A worldmaking process not mentioned by Goodman is perspectivization. It does, however, play a key role in understanding a narrative world, because “events and characters in fiction are always presented from a particular perspective” (V. Nünning 235). One and the same world may be judged quite differently depending on whether it is viewed from the periphery or from its center. The chosen point of view also influences how the events of a story are interpreted, since “different meanings can be assigned to the 'same event' by different observers” (A. Nünning, “Making Events”, 202). This means that a change in perspective can change the meaning of an event or an entire narrative. As any other literary form or narrative technique (A. Nünning, Metzler, 684), perspective thus has semantic value.

The 'semantization of literary forms', which refers to the fact that narrative form carries and creates meaning that influences the content (A. Nünning, Metzler, 684/685), is also relevant for the discussion of narrative space. Different spaces may be associated with various meanings, but a single space can also have several connotations, which is why the concept of space is dynamic instead of static (Hallet and Neumann 21). Such meaning can for example be constituted through characters and their movements (Hallet and Neumann 20). The semantization of one and the same house, for instance, differs drastically depending on whether a character can leave and enter the space at any time or whether the character is forced to stay inside, which is the fate of Brontë's Bertha and Rhys's Antoinette at Thornfield.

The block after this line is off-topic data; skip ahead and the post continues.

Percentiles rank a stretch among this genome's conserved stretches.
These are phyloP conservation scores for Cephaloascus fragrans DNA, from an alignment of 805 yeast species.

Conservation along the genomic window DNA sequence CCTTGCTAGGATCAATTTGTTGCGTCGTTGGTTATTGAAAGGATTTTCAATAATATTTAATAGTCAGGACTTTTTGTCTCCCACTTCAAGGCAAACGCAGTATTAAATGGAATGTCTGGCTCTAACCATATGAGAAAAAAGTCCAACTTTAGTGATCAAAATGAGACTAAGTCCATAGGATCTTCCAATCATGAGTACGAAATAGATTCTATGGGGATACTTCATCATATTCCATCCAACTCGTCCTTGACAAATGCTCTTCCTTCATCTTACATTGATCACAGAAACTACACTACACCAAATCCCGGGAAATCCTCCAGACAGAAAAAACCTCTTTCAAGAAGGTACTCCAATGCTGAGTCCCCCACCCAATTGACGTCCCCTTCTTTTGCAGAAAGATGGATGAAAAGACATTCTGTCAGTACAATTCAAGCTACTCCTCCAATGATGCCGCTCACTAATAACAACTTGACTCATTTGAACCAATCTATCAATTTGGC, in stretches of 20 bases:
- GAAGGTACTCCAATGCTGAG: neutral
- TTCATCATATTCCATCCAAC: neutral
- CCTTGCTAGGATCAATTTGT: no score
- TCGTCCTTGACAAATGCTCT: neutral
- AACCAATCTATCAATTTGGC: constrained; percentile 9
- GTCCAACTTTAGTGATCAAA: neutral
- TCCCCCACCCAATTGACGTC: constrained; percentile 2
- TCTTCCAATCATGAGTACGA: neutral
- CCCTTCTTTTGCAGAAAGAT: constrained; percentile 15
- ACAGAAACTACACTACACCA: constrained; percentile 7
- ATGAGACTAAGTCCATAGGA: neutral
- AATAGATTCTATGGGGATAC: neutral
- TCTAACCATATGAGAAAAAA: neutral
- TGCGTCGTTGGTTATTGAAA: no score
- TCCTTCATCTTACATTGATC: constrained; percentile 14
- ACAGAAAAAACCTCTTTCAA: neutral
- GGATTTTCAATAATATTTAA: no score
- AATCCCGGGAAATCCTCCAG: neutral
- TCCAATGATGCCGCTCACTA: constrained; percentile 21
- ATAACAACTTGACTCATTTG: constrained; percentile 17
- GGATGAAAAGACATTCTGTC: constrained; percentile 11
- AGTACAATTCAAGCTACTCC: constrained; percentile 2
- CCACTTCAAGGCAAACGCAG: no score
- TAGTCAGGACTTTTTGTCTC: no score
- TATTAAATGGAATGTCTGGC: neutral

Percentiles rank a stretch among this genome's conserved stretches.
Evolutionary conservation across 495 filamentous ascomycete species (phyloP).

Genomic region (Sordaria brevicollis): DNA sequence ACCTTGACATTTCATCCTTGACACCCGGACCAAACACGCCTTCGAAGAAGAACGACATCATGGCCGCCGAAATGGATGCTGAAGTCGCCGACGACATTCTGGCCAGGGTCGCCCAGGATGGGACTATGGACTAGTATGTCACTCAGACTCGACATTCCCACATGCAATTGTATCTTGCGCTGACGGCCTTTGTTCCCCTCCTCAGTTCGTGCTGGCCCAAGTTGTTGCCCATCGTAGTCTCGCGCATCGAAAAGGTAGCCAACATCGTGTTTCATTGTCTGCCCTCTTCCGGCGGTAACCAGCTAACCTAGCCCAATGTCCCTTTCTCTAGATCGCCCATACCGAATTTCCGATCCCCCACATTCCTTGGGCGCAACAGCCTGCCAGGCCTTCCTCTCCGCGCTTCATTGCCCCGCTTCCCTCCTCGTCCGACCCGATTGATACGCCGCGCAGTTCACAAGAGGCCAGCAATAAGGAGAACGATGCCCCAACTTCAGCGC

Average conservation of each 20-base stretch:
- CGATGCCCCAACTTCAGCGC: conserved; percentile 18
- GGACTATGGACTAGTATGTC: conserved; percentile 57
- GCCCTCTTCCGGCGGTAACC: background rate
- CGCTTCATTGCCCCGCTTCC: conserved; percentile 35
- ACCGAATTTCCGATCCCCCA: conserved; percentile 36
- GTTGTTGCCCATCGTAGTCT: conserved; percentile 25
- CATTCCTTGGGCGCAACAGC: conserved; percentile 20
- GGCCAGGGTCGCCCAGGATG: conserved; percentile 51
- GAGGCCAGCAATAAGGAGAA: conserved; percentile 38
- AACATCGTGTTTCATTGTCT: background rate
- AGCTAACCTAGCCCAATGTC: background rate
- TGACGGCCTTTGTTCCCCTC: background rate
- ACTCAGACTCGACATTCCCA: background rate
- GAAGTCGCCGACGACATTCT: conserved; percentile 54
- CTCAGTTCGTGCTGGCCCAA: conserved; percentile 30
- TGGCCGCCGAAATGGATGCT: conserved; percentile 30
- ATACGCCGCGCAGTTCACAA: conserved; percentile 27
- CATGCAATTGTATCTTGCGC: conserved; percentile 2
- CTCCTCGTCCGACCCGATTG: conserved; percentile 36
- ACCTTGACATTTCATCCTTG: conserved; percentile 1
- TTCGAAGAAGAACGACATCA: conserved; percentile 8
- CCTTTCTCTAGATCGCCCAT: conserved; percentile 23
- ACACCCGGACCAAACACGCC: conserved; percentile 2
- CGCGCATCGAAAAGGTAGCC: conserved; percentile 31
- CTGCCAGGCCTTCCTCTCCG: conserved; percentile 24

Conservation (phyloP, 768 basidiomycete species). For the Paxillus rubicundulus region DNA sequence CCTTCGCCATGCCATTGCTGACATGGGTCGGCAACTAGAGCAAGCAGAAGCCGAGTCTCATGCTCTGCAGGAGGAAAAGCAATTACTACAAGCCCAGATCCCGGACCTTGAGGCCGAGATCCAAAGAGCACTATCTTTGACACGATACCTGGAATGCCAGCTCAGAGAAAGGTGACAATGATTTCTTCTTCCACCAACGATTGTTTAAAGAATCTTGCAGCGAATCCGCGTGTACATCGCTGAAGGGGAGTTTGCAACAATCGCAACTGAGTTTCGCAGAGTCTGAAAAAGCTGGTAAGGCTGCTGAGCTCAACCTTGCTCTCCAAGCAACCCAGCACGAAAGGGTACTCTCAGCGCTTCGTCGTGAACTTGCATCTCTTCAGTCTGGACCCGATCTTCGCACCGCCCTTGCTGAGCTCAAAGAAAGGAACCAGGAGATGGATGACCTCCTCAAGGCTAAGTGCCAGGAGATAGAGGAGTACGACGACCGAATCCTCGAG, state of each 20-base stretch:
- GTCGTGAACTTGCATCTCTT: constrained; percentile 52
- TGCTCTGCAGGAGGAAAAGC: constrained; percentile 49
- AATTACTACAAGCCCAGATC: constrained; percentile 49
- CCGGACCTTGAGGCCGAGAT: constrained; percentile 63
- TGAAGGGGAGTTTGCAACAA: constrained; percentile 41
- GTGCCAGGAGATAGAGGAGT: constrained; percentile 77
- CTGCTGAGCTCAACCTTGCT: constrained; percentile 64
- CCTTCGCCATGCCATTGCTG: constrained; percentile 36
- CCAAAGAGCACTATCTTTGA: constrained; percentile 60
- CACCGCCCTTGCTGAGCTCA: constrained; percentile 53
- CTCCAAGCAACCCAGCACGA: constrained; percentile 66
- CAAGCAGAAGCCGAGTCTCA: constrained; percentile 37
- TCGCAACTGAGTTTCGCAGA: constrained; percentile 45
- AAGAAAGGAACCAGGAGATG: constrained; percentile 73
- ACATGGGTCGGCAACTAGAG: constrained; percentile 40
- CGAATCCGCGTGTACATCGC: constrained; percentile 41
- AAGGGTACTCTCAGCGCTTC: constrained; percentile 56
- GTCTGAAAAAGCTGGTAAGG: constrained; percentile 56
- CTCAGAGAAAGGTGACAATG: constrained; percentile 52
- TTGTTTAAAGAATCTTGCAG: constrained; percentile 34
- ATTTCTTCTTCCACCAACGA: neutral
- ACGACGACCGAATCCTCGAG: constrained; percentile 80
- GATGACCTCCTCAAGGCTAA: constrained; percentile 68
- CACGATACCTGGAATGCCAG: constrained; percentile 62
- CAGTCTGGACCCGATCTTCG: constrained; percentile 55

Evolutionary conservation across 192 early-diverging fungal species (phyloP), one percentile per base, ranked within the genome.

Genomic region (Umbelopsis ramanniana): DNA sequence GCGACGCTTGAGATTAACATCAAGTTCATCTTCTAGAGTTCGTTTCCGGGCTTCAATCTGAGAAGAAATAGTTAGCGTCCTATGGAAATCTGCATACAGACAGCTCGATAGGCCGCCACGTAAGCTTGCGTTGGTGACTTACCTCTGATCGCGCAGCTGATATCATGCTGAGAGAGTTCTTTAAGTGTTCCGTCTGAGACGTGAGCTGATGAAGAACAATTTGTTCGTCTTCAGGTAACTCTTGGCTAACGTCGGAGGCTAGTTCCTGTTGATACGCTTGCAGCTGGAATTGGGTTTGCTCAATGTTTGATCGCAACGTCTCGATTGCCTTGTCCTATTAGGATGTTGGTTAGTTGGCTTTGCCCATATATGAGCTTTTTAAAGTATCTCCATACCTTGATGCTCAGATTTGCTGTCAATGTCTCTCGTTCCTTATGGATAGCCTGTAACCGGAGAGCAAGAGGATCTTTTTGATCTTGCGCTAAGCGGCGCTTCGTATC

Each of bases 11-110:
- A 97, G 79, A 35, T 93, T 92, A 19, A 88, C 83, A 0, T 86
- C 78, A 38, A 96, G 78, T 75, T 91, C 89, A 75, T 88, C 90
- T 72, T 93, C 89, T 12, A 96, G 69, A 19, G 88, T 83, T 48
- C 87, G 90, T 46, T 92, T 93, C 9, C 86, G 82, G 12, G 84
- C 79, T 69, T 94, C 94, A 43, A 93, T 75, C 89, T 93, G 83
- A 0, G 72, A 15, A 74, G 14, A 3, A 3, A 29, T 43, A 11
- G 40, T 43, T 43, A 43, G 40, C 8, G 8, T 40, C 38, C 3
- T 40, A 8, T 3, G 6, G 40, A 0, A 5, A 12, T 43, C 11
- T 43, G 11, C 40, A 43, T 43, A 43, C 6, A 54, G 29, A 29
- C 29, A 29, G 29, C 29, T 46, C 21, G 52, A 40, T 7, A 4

This chapter has provided a selection of relevant ways of worldmaking and has applied them to narrative worldmaking in particular. The following chapters will show that these methods influence the worlds depicted in Jane Eyre and Wide Sargasso Sea.

3. The Worlds of Jane Eyre and Wide Sargasso Sea

The fictional worlds of Brontë's and Rhys's narratives overlap in certain aspects due to the fact that Wide Sargasso Sea expands Brontë's world and focuses on Jane Eyre 's marginalized character Bertha Mason. This “minor-character elaboration” (Rosen 170) thus features some of Jane Eyre 's “basic units” (V. Nünning 221), such as characters, events and places. However, Rhys's novel moves Brontë's Bertha from the margins to the center of its fictional world. Whereas Jane is the narrator-protagonist of Brontë's world, Rhys assigns the role of narrator to both Antoinette and Edward. Differences between the worlds are also caused by the inclusion of Bertha's past. Since this elaboration involves a variety of new characters and places, the world of Jane Eyre is “extend[ed] [...] chronologically [and] spatially” (Rosen 170), as well as in terms of perspective. In order to discuss how both literary works construct their respective worlds, the selection of characters, the choice of perspective and the importance of space will be analyzed in the following subchapters.

3.1. Selection of Characters

Two narrative worlds focusing on different protagonists must necessarily include different characters who interact with them, since the two of them live separate lives. Growing up on different continents, the characters involved in the lives of Jane Eyre and Antoinette Cosway differ for the most part. Exceptions are the figures of Rochester/Edward, Grace Poole and the two women themselves, who play a role in both fictional worlds. Due to a lack of space, the following subchapters will mainly focus on Jane, Antoinette and Rochester/Edward, while other characters have to be left out or can only be mentioned in passing.

3.1.1. Jane Eyre and Antoinette Cosway